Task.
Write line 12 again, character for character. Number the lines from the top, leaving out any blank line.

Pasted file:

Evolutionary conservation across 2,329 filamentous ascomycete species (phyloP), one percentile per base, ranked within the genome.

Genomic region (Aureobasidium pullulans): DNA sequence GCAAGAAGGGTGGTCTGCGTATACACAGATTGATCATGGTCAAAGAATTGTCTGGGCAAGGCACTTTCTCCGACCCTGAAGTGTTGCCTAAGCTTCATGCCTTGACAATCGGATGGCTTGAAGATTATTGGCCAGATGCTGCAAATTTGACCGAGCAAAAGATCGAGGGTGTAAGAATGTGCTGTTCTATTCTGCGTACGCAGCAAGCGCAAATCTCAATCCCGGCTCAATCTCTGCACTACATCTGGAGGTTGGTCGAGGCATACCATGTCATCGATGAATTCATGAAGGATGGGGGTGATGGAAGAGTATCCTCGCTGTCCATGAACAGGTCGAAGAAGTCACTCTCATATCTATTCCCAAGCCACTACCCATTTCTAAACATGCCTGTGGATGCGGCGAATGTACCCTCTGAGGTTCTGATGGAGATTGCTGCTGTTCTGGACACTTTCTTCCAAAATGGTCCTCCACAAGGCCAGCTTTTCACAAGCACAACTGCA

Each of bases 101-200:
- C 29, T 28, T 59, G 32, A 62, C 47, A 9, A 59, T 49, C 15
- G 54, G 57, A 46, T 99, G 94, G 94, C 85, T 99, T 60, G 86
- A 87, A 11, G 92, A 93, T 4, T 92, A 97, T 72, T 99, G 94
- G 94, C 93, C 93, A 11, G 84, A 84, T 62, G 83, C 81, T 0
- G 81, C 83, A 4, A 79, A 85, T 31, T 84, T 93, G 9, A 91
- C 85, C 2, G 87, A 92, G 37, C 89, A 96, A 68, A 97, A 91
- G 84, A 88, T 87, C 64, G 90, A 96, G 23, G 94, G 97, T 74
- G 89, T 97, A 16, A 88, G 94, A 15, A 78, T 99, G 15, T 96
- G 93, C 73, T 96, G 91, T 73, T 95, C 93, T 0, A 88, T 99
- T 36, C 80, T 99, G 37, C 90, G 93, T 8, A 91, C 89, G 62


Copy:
- G 93, C 73, T 96, G 91, T 73, T 95, C 93, T 0, A 88, T 99